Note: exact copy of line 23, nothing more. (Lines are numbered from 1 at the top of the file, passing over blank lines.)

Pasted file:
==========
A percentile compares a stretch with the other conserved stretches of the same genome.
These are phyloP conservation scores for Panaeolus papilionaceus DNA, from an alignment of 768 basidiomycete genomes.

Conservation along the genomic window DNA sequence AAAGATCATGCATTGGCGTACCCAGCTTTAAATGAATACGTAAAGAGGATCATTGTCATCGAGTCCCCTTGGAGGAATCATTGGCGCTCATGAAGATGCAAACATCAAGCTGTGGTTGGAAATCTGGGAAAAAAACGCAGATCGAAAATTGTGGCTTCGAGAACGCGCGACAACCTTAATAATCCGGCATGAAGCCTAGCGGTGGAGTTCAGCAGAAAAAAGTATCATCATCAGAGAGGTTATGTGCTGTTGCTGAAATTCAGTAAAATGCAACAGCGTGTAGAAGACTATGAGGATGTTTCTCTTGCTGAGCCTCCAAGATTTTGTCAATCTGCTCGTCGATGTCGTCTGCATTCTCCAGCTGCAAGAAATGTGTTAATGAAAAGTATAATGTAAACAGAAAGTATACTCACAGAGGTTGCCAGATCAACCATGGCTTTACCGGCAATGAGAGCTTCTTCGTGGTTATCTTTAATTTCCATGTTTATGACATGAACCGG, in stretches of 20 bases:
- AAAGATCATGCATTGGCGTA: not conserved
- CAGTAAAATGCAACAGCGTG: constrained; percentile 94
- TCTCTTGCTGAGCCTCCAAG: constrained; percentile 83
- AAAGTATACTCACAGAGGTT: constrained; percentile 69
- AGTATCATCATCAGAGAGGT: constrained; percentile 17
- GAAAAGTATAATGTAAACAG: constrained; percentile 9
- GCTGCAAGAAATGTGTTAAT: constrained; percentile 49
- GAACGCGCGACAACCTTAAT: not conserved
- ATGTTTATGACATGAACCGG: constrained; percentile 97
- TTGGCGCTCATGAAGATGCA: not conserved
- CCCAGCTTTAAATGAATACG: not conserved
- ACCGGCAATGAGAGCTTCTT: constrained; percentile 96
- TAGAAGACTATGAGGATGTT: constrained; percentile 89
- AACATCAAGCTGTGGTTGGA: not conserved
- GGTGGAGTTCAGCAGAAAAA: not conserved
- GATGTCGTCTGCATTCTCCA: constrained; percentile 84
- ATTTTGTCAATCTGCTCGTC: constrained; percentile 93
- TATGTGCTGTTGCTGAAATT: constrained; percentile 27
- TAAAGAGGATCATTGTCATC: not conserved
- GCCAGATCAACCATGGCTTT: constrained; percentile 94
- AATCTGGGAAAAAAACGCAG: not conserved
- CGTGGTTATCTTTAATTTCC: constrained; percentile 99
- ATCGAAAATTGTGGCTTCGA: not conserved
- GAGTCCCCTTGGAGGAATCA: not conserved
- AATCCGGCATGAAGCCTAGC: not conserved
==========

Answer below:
- GCCAGATCAACCATGGCTTT: constrained; percentile 94